Delhi's Common Man Party government quits

Saurabh Das/AP - New Delhi chief minister Arvind Kejriwal addresses his supporters with resignation letter in hand at Common Man’s Party headquarters in New Delhi on Feb. 14.

NEW DELHI — Less than two months after a party of anti-corruption activists formed the state government in New Delhi, chief minister Arvind Kejriwal resigned Friday because he failed to introduce a tough new law against graft, which was the centerpiece of his campaign.

After several hours of mayhem and shouting in the Delhi Legislative Assembly on Friday, during which several members first blocked and later voted against the introduction of the contentious Jan Lokpal Bill (the People’s Ombudsman Bill), Kejriwal said his “heart was bitter.”

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“Our opponents joined hands and prevented us from introducing the corruption-removing bill,” Kejriwal said, addressing a huge crowd of supporters who chanted “thieves, thieves” at his party office in New Delhi. “I am a very small man. I did not come here for a chair or position. We are willing to give up power a thousand times for the sake of this anti-corruption law.”

Kejriwal, 45, then held up his resignation letter and his supporters cheered. He said he will recommend to the city’s lieutenant governor that new elections be held soon. But it is not immediately clear how the political situation will develop.

Kejriwal’s one-year-old Common Man Party will now vie in the national elections, which are likely to be held in April and May.

Kejriwal’s opponents accused him of introducing the anti-corruption measure too quickly and without asking the national government’s permission.

Critics have said that Kejriwal’s 49-day government showed that it is not easy for idealistic street activists to transform into successful, stable rulers.

Kejriwal, who played a key role in the massive and unprecedented nationwide uprising against rampant corruption in 2011, formed a political party a year ago and made an impressive debut in the Delhi election in December.

After the brief euphoria that followed the formation of the new party’s government, controversies have dogged Kejriwal almost every day. His government was fragile from the beginning because it did not have a majority in the House, and was propped up by his bitter foe, the Congress party.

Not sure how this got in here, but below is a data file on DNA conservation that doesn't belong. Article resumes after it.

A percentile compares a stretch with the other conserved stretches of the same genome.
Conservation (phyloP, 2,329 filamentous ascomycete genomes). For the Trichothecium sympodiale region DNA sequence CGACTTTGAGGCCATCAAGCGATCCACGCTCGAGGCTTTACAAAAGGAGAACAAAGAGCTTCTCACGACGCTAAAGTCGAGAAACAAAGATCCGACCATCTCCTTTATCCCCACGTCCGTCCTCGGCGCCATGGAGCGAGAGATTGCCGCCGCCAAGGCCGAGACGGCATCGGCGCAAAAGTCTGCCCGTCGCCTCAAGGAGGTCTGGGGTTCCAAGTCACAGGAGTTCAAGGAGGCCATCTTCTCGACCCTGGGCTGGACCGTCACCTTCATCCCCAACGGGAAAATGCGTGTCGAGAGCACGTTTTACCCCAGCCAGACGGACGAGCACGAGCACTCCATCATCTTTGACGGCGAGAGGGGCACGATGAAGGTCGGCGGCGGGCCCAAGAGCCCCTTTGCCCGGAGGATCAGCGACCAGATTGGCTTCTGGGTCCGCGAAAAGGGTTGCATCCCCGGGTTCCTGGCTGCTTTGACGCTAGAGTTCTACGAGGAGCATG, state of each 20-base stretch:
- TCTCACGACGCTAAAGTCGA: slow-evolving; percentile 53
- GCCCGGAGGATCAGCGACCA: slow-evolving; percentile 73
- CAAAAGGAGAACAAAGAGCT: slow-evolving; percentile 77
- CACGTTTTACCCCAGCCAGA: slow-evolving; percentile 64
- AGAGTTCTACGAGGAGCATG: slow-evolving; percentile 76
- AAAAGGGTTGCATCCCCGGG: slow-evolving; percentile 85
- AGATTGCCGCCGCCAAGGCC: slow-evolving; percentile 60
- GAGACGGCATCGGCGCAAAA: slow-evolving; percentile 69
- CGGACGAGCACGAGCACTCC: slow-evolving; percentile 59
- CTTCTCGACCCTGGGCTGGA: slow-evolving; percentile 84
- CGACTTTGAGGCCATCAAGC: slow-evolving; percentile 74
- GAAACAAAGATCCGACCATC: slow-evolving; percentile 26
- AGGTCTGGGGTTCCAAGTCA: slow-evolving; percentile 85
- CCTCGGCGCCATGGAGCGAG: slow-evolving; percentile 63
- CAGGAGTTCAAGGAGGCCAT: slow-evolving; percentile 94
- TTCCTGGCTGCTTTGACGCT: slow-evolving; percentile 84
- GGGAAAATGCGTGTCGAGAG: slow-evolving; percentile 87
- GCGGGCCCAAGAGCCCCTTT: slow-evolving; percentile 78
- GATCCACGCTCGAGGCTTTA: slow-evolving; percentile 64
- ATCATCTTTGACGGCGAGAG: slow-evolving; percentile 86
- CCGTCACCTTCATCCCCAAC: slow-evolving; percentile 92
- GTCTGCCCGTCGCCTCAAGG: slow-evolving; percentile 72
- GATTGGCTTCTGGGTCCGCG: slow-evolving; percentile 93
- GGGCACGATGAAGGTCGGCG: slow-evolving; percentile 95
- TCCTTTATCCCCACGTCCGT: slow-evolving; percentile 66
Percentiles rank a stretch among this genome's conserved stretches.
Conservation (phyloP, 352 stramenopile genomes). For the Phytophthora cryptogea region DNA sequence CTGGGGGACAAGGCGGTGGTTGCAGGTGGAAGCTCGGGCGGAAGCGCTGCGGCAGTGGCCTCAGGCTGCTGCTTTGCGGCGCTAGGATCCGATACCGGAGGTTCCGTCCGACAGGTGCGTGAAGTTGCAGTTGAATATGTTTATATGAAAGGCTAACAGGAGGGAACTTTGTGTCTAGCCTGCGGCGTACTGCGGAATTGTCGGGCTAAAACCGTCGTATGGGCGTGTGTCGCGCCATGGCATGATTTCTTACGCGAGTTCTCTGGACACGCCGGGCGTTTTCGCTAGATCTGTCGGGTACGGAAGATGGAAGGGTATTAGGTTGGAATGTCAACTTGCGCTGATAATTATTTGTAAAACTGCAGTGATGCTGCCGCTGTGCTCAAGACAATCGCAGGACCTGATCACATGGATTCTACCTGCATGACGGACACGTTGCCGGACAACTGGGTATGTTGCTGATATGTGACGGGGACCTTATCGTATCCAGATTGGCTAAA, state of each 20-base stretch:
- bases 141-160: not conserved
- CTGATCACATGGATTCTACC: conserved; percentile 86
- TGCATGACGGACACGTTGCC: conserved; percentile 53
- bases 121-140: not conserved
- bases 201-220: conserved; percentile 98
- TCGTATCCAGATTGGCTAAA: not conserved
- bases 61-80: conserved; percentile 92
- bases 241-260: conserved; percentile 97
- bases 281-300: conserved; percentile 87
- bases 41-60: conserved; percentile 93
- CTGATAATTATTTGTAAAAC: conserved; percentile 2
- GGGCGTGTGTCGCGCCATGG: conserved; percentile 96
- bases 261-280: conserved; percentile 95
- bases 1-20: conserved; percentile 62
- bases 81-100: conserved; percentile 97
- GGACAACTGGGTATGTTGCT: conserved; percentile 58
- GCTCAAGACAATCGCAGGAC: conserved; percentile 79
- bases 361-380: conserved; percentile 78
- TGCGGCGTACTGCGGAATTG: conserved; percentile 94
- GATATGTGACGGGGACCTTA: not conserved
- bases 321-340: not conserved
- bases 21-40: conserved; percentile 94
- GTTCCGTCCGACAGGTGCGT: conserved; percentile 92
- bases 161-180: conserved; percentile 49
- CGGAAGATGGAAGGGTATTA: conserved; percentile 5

Kejriwal was back to protesting on the street because he said he lacked the power to transfer or investigate police officers accused of dereliction of duty. The specter of the newly elected chief minister sleeping on the street and signing official papers from his tiny hatch-back car put off many of his middle-class supporters.

Opposition politicians called him an “anarchist,” “mad,” “Jurassic” and one who loves enacting a new “daily drama.” Another said his government appeared to be “run by school boys.”

During his brief tenure, Kejriwal made many populist decisions. He ordered an audit of alleged irregularities in power companies, and asked the water utility to give free water to the city’s residents. He urged city residents to use their cellphones to record and report officials who demanded bribes.

He also filed a police complaint against India’s richest man, billionaire businessman Mukesh Ambani, and a minister in the national government for allegedly colluding to inflate the price of gas by creating a fake shortage – a charge that Ambani’s office called “baseless.”

“The urban poor seem to identify with Arvind Kejriwal’s dramatic actions; but the middle classes who supported him in the beginning became quickly disenchanted because they don’t like disorder; they prefer PowerPoint revolutions,” said Santosh Desai, a newspaper columnist in New Delhi. “But it could also be argued that constant struggle and protest are the only ways of ensuring change in a political system like ours that is so collusive and moribund. But the way it unfolded leaves you feeling ambivalent.”

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